The association between entrepreneurial thinking and creativity has long been established; marketers may brainstorm by doodling while a software engineer listens to Bach in order to work through a difficult algorithm.
However, as businesses are required to innovate more and more quickly with an ever-present eye on the next trend, creativity is no longer an ancillary job skill but a necessity for survival and success. In a recent Huffington Post piece, California College of Arts President Stephen Beal elaborates: “Companies […] need creative people who bring to the workplace unique problem-solving skills, a deep understanding of the user experience, and, yes, the entrepreneurial spirit.”
Though it is easy to assert that entrepreneurial success requires innovative thinking, it is worthwhile to consider what activities habituate this sort of creative mindfulness. Businesses across America seem to have the answer…hire artists! Silicon Valley venture investors, who are notorious for a fascination with “disruptive” behavior, have recently begun partnering with local design schools and arts programs in order to cultivate relationships with creative types before they even graduate.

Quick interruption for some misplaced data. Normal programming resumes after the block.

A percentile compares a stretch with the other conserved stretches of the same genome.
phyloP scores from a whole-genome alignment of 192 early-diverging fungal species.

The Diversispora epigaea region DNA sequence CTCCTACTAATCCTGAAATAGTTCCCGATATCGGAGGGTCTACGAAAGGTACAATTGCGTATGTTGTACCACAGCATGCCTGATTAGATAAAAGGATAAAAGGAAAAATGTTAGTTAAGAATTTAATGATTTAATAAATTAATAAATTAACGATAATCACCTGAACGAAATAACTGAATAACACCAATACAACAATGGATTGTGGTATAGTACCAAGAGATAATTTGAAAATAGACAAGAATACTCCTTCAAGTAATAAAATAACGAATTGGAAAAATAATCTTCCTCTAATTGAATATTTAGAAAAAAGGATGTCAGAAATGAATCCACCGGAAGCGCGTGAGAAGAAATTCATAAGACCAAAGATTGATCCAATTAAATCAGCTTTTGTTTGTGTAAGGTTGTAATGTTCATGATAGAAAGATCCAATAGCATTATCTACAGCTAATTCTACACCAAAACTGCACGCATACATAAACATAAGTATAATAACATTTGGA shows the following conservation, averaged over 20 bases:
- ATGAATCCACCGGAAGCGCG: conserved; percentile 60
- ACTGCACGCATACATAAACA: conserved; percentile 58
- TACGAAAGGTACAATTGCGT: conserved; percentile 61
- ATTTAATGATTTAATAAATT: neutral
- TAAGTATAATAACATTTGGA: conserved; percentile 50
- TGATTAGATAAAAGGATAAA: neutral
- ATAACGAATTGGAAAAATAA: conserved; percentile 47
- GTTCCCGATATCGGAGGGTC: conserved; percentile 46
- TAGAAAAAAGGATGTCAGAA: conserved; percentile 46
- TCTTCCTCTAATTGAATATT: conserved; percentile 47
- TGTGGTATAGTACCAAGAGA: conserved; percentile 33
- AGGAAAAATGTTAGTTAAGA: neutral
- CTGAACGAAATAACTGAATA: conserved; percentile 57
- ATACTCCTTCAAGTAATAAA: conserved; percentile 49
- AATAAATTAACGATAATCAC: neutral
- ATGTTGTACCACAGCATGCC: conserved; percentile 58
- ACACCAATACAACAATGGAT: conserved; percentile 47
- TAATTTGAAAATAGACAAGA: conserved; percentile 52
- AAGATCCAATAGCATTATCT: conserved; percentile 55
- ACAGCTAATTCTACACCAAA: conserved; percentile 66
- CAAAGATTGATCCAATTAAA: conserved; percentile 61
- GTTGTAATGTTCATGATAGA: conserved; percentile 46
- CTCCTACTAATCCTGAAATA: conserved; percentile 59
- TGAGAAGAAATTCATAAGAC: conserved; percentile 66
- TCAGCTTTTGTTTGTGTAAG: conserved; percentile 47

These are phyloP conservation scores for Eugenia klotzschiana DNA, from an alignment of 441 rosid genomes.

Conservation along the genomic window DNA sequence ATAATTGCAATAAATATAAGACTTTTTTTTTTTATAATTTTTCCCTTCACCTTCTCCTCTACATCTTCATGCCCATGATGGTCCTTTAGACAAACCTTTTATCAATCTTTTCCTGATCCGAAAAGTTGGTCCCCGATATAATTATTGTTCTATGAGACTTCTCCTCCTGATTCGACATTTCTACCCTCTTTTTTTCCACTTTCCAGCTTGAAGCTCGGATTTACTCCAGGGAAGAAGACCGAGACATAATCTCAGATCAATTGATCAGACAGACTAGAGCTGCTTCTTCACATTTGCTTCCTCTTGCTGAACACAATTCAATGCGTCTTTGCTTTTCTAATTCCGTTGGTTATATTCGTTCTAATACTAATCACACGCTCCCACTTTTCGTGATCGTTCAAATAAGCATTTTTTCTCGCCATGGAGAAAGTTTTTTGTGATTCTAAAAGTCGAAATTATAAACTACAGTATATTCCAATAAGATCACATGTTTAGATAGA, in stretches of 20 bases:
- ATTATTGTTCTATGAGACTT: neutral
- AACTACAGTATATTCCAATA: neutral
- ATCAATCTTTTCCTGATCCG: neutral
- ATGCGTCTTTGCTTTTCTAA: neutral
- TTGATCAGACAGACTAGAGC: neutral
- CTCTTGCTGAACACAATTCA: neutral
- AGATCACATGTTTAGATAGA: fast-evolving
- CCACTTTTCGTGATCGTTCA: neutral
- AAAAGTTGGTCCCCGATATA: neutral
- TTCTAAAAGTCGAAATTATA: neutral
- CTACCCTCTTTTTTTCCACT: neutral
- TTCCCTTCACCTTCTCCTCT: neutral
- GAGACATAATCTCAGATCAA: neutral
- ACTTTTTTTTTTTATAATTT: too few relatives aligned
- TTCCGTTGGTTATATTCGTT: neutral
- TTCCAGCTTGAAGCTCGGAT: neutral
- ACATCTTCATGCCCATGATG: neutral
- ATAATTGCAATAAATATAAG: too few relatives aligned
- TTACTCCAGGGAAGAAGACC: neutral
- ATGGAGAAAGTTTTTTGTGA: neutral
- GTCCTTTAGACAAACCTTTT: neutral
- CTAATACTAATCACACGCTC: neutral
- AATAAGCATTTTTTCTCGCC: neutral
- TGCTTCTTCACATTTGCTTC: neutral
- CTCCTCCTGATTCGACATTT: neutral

Research universities used to be the primary source of young talent for engineering firms and bio-medical companies; now, liberal arts and creative degree programs now represent a largely-untapped pool of candidates with excellent problem-solving skills, refined grasp on user experience and propensity for innovative thinking – an entrepreneur’s dream! According to the enigmatic hotel, airline and hospitality mogul Richard Branson, “If you’re not innovating, you’re going backwards.”
Beal claims that art students not only have experience with project-based work, but are comfortable with uncertainty and failure. Why is that desirable in an employee? He says that “those who take no risks – who are afraid to fail⎯ reduce their chances for success.”
Artists embrace challenges to the status quo and, now more than ever, the business community embraces artists.